Chase Communications, a national public relations and health policy communications firm, and Ed Stevens, a healthcare communications research expert and strategist, have collaborated to create the Chase Healthcare Worry Scale, a survey-based tool for measuring and tracking Americans’ evolving concerns about healthcare and the U.S. healthcare system.
The first Healthcare Worry Scale survey of more than 1,000 Americans nationwide shows that 74 percent are extremely concerned or very concerned about healthcare, just slightly behind the 79 percent concerned about the economy and ahead of the 67 percent about joblessness. In comparison, only 59 percent are as concerned about terrorism and only 51 percent about a government shutdown.
The survey also revealed the chief focus of Americans’ specific healthcare worries is not about urgent health issues such as chronic disease, quality of life, caring for aging parents or end of life care. These issues are usurped by alarm over the cost of healthcare and the impact of the Affordable Care Act (ACA) half (49 percent) say being able to afford healthcare is a major worry. In fact:
- 49 percent say the impact of the ACA on healthcare is a major worry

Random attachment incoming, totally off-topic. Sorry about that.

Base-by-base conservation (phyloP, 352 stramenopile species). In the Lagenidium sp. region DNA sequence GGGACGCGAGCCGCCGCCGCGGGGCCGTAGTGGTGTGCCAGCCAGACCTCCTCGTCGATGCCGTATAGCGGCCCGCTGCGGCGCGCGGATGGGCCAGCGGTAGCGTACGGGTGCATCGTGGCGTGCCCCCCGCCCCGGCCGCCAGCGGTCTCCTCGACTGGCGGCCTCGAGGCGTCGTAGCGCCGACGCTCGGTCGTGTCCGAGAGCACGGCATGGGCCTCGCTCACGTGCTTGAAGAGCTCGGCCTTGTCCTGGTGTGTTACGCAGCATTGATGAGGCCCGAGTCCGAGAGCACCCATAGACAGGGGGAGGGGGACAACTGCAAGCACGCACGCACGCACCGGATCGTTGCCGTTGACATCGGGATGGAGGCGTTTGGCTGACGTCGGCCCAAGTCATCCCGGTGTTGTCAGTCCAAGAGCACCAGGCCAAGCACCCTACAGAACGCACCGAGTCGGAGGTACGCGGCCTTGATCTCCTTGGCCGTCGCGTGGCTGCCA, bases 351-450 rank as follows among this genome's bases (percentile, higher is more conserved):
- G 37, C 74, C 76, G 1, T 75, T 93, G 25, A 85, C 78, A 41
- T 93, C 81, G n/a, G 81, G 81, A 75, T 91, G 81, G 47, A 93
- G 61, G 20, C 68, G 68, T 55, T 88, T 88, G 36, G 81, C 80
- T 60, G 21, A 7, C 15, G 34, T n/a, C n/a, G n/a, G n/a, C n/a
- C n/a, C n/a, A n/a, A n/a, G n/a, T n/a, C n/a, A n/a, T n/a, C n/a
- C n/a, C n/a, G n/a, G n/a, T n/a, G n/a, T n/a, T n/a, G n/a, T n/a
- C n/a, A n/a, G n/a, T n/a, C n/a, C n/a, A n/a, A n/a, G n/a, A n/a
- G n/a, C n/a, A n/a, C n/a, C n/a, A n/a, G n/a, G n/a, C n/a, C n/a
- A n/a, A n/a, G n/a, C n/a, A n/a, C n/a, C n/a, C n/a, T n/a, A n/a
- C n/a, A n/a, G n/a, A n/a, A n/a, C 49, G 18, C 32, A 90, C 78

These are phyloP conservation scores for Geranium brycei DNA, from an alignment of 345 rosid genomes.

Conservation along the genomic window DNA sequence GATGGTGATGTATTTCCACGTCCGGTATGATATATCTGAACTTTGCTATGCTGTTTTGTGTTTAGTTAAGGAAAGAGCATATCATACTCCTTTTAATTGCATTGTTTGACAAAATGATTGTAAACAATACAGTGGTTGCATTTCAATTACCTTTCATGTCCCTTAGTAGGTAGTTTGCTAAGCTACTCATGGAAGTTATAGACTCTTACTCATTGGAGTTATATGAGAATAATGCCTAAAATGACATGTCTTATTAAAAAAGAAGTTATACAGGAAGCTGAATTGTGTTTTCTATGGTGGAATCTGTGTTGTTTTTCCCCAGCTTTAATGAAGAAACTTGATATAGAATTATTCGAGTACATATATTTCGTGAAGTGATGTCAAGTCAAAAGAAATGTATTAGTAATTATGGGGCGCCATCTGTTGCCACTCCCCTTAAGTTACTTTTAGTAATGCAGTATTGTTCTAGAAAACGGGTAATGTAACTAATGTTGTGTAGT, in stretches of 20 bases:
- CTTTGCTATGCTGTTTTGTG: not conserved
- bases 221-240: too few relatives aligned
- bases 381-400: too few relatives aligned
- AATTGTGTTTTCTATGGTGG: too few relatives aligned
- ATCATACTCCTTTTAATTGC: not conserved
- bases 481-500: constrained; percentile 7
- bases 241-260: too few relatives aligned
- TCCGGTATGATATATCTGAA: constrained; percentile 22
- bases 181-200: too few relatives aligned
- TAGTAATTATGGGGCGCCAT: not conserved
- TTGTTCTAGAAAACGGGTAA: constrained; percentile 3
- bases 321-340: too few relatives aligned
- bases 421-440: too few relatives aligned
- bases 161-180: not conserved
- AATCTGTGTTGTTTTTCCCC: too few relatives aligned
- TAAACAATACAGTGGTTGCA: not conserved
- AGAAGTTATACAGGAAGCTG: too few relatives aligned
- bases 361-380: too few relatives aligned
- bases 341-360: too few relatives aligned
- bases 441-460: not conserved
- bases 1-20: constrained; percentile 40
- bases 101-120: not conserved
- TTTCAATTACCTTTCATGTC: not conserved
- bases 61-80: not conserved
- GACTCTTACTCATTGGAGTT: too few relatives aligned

- 43 percent say getting a disease, medical condition, or injury that their healthcare does not fully cover is a major worry
- 93 percent strongly agree or somewhat agree that healthcare costs will continue to increase, with 61% of this group in the strongly agree category
Only one third worry about fundamental “quality of life” healthcare issues: living longer, but not being healthy (36 percent); care for a chronic disease such as diabetes or heart disease (35 percent); a pre-existing condition (30 percent); healthcare for aging parent (29 percent); and end of life care (28 percent).
“We created the Worry Scale to contribute more real-time data regarding Americans’ thoughts and sentiments to our pharmaceutical, medical device, health policy and advocacy clients seeking to interpret the nation’s healthcare concerns, both current and long-term,” stated Chase president and CEO Julie Chase. “The current focus of the healthcare debates has emphasized cost concerns and that has resulted in distraction from urgent issues that will impact Americans’ health and well-being now and over the course of their entire lives: care for chronic diseases, quality of life, aging parents and end of life care. These looming fundamental issues will be far greater reasons for worry than the short-term debate on healthcare costs.”
“After the debates about the ACA are behind us, we will still be faced with the ongoing challenge of meeting Americans’ evolving healthcare needs,” added Ed Stevens. “The Worry Scale will help us to more accurately read the country’s pulse.”
About the Chase Healthcare Worry Scale
The January 2014 Worry Scale Survey was based on a survey of 1,019 adults (aged 18+) Americans conducted online in December 2013 by ORC International. Random samples of this size have a margin of error of +/- 3%.